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First Dragon Boat Festival in space

By Xin Dingding (China Daily)

10:57, June 12, 2013

People watch the launch of Shenzhou X at Jiuquan Satellite Launch Center in Gansu province on Tuesday. ZOU HONG / CHINA DAILY

Astronauts will tuck into sticky rice dumplings, but also face new risks

The three astronauts on board Shenzhou X have increased food choices and a more relaxed work schedule, but may also face new risks.

Nie Haisheng, Zhang Xiaoguang and Wang Yaping will celebrate Dragon Boat Festival on Wednesday with the traditional sticky rice dumplings known as "zongzi".

Zhang said the leaf-wrapped dumplings are just one of the new menu items, which include yogurt, rice porridge and dried fruits.

There is also shrimp, fish, and classic Chinese dishes such as fish-flavored pork slices and Kung Pao chicken, all sealed in silver gray packages.

Media reports also suggest astronauts can drink tea on this space trip, including iced black and green teas.

Besides food treats, manned space program spokeswoman Wu Ping said the astronauts will optimize operational procedures and should have more time to rest.

The astronauts who are set to live in the Tiangong-1 space module for more than 10 days will, however, face risks their predecessors never encountered.

Wu said Tiangong 1 has been in orbit for about 620 days and some components on the space module may not be optimal.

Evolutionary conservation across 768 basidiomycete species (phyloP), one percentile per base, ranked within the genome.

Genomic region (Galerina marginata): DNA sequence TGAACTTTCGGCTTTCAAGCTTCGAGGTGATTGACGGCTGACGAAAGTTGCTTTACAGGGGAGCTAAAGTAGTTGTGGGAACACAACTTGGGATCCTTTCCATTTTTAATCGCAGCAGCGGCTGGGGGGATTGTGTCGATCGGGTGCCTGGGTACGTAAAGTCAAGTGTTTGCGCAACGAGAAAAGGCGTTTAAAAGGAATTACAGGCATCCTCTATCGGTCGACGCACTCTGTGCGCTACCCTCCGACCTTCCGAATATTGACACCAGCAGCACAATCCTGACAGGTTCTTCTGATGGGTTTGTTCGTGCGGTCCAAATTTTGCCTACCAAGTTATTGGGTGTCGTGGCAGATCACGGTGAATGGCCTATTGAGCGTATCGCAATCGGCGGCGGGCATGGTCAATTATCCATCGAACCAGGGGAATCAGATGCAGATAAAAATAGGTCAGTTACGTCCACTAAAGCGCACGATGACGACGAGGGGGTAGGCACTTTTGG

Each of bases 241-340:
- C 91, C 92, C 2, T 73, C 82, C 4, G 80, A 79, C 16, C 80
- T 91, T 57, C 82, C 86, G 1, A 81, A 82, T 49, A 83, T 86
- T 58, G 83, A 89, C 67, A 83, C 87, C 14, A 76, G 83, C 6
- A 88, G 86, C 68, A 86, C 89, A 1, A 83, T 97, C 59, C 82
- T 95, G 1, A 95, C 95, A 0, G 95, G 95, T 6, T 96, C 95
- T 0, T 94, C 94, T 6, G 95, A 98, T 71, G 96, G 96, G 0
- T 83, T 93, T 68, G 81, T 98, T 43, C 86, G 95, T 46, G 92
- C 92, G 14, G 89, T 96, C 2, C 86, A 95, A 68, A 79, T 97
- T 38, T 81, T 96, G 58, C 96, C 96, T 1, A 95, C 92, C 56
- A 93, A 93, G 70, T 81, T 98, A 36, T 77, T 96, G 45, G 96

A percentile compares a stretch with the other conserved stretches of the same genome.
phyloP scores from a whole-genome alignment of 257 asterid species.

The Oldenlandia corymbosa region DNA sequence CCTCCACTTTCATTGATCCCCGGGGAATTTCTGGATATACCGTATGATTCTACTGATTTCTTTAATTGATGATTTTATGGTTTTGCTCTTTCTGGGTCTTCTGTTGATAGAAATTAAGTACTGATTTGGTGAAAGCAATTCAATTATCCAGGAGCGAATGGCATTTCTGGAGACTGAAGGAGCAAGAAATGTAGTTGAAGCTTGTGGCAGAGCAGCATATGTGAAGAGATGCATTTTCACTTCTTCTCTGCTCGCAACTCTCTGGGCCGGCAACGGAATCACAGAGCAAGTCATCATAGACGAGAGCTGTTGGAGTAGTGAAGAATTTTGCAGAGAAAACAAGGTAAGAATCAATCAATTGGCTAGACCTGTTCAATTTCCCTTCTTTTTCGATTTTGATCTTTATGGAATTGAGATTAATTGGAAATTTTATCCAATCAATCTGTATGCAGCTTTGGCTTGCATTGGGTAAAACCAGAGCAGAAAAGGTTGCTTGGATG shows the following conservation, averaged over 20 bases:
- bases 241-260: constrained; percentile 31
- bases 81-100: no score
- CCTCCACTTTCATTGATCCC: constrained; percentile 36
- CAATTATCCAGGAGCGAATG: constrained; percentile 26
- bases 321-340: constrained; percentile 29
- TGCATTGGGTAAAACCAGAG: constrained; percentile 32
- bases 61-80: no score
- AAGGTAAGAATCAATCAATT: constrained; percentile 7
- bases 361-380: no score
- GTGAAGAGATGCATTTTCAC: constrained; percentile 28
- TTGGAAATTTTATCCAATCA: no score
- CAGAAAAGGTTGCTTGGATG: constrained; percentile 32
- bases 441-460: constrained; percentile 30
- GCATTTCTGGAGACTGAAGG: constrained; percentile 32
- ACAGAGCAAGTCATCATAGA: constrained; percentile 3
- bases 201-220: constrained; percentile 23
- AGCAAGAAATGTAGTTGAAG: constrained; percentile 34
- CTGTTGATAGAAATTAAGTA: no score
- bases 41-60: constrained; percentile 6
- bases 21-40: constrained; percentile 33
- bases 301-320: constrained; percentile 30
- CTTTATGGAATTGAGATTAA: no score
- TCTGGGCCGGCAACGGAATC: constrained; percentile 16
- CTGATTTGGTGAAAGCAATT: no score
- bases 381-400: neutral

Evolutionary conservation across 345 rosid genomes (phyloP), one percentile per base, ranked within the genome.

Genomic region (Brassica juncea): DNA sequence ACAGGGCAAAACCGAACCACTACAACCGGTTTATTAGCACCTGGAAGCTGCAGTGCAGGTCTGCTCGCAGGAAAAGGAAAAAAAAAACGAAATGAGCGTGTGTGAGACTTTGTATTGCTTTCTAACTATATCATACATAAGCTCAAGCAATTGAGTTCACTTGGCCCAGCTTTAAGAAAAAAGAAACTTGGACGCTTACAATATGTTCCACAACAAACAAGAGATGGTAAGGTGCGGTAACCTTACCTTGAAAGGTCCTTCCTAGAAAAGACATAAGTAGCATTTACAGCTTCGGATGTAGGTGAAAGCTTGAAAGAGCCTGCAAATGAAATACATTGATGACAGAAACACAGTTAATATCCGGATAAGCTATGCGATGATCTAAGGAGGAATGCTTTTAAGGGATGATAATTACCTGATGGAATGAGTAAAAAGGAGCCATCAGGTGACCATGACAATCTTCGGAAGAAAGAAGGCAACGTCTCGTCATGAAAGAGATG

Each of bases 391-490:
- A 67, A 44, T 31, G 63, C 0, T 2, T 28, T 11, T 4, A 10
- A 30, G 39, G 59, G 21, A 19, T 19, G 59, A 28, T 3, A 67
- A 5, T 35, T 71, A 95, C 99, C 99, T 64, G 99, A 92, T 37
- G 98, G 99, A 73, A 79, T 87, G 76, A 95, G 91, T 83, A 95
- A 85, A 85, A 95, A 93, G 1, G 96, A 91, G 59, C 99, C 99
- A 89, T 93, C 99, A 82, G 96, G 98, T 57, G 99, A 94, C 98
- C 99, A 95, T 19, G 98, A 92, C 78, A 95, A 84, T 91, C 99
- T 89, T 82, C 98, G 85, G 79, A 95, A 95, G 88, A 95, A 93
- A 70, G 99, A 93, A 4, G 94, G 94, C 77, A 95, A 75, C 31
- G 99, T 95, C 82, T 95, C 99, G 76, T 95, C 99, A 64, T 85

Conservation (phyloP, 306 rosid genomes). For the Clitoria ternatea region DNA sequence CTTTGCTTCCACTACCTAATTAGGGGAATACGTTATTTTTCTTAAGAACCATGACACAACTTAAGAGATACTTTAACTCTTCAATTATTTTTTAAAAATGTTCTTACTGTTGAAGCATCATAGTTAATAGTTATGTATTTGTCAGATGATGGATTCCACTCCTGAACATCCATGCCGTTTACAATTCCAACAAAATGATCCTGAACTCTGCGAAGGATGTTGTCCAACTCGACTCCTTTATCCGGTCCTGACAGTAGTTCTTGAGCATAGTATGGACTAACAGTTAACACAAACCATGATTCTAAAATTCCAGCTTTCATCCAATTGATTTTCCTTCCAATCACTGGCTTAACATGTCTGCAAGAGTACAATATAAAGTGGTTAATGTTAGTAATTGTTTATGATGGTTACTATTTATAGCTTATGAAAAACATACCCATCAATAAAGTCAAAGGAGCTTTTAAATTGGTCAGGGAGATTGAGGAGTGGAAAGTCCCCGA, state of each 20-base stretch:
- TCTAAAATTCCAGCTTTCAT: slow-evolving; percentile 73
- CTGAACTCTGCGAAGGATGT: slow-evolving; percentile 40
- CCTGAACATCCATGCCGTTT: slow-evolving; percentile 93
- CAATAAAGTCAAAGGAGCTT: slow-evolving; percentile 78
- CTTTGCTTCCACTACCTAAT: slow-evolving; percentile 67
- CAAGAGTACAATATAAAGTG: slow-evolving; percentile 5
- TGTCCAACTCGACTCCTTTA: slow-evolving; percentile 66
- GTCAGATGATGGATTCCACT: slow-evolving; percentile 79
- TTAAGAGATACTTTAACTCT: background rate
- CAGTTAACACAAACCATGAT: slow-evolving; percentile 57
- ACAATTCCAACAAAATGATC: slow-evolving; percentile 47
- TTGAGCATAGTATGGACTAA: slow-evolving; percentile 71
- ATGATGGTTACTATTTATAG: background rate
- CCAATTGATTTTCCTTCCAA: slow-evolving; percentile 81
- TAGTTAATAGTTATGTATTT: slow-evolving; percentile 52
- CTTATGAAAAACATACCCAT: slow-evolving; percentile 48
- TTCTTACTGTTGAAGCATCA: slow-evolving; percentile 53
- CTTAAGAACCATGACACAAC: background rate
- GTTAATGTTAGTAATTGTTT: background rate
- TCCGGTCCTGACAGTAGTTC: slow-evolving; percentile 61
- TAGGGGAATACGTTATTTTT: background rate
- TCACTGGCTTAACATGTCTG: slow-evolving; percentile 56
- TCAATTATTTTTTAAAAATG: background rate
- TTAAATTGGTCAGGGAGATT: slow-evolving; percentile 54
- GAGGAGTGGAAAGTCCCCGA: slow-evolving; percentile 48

Tiangong 1, meaning "heavenly palace", is designed to function optimally for two years, which is just three months away, and it has experienced four docking tests, Wu said.

Some experts are also concerned about the safety of the space module's environment.

Despite an air purifier cleaning the module's air and astronauts on previous missions wiping away dust with wet tissues before leaving, there could be unknown risks, said Wang Xiang, chief commander of the space lab system.

"Astronauts lived in Tiangong 1 last year, bringing moisture inside. All the windows and doors were shut over the past year. We are worried about the microbes that may have grown inside the module and the hazards that microbes pose to the astronauts' health."

Even so, Wang added, the problem is a common one. Mold was found on surfaces aboard the Mir Space Station and the International Space Station. The most serious outcome was that fungus grew in cosmonauts' ears during a mission on the former Soviet Union's Salyut Space Station.

A published research document by US researchers indicates there are potential health threats from molds, including infections, plus toxic and allergic reactions such as asthma.

Although most molds are not a threat to humans with a healthy immune system, numerous studies have shown that the immune systems of many astronauts were affected as a result of space flight and habitation, the research report said.

Wang Xiang said that mold also presents a threat to space module components.

"It is a subject we will keep studying till China builds its own space station," he said.

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